“We created an image that you weren’t as good if you were doing hard labor,” Tisdale said. “We need electricians, plumbers, because we have all these fancy gadgets and nobody to fix them.”

Pam Bales, president of the West Chamber of Commerce, which includes 750 small- to medium-sized businesses in Jefferson County, has a similar outlook. She applauds the Jefferson County Business Education Alliance, formed five years ago to prepare high school students for the workforce, and Warren Tech, a career and technical high school in Lakewood, for fostering paths for young adults that don’t include a four-year university.

“There are all kinds of fits for young millennials who don’t want to go a traditional route,” Bales said. “They can get into a profession that they love.”

Business leaders also say millenials are as concerned with the lifestyle of a position — access to transportation, hours and benefits — as the pay. Companies need to recognize and address that mentality, said Tisdale.

Some companies have devised work environments and schedules that appeal to millennials and their older counterparts.

Lockheed Martin, an aerospace and defense company in Littleton, offers a 9/80 work schedule, in which employees work nine hours a day and get every other Friday off. It also offers medical benefits, incentives to stay healthy, including a health and exercise facility on campus, and clubs where people of like-minded interests can connect, said Reese Reynolds, humans resources director of Lockheed Martin’s Space Systems Division.

“Healthy, happy and fulfilled employees get engaged in their work and end up doing great work,” Reynolds said. “We have outlets for their interests that are beyond their careers.”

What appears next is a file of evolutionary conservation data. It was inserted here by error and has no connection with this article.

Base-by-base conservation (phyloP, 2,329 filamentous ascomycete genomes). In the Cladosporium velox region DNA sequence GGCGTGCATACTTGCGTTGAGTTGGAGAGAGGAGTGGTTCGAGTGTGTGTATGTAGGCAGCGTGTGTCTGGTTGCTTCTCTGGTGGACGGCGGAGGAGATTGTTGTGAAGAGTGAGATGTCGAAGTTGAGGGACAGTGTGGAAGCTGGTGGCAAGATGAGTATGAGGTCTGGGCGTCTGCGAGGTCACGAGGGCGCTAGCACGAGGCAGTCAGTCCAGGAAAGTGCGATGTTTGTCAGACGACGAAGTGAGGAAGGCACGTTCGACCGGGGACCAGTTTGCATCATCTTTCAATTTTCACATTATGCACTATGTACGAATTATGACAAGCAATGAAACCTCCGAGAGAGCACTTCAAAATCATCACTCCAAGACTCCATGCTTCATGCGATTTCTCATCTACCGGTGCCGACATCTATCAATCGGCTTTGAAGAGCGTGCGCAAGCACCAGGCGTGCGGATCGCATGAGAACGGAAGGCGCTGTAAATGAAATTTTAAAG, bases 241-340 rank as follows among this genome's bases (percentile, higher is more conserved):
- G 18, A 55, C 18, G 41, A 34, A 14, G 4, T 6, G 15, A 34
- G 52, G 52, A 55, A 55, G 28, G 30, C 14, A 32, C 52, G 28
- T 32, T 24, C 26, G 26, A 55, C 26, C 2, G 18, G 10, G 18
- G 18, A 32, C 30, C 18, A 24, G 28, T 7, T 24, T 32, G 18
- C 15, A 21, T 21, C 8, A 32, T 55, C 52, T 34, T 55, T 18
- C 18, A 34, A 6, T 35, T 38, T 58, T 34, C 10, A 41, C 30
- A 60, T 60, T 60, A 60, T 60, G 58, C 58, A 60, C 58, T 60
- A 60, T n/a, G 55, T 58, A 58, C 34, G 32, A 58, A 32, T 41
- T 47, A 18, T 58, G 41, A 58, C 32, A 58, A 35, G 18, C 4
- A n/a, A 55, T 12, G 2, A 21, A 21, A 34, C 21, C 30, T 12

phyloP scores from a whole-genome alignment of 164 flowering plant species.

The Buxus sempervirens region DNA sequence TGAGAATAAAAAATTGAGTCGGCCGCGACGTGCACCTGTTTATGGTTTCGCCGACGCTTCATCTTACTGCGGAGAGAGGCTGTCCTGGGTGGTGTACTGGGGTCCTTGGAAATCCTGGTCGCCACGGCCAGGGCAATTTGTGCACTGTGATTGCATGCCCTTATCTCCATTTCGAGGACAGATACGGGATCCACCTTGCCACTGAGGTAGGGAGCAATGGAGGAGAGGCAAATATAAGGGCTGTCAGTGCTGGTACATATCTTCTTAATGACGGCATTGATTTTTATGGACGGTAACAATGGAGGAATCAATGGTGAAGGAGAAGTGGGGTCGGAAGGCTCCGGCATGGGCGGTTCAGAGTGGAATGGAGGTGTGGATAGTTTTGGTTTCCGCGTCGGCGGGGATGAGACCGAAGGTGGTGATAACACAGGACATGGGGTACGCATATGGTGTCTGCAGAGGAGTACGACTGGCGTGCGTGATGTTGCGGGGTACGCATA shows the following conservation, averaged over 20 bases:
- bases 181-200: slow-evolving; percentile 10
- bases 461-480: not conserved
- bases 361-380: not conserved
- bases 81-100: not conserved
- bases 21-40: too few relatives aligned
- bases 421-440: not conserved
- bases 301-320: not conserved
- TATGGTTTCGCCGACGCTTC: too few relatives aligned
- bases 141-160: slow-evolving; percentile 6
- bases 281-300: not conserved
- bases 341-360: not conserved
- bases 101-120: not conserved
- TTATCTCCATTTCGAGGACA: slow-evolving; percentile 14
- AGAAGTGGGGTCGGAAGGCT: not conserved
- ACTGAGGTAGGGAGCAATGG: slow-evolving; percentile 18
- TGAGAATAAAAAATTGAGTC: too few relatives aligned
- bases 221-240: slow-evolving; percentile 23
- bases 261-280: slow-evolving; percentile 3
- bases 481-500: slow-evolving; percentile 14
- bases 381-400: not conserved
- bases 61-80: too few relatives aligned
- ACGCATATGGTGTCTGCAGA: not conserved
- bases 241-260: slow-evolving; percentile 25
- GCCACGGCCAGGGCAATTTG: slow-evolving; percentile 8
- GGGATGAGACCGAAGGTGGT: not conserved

Creative ways to keep employees

Restaurant and retail employers are finding unique ways to attract and retain entry-level employees in a competitive market.

Raising Cane’s, a popular Louisiana-based restaurant chain that opened this month in Highlands Ranch, closes for Thanksgiving, Christmas and the evening of Super Bowl Sunday. On Memorial Day, management hosts a picnic for all employees and their families. Each manager has a monthly budget called Cane’s Love to creatively reward the crew.

“Our culture is very strong,” said Amanda Klein, a Raising Cane’s recruiter.

Even so, the restaurant chain encountered challenges in finding employees for its newest Colorado location. A job posting in Highlands Ranch had far fewer applicants than a similar position posted in St. Louis, according to Klein.

Kate and Jim Curtis get to know their employees on a personal level. They ask about families and pets and celebrate occasions with their team outside of work. Commitment to their employees has allowed for slow and steady growth of their Lakewood business: Village Roasters, at 9255 W. Alameda Ave., now has a café in St. Anthony Hospital in Lakewood and a kiosk in the Lakewood Cultural Center.

“The Golden Rule — treat people the way you want to be treated — is our philosophy,” Kate Curtis said. “We definitely have rules and procedures, but we have flexibility.”

While there may not be one solution to the record-low unemployment rate’s adverse affects, business leaders hope to see more young adults apply for nontraditional yet highly needed positions in the workforce.

“It’s a great problem to have,” Bales said, “but it’s still a problem.”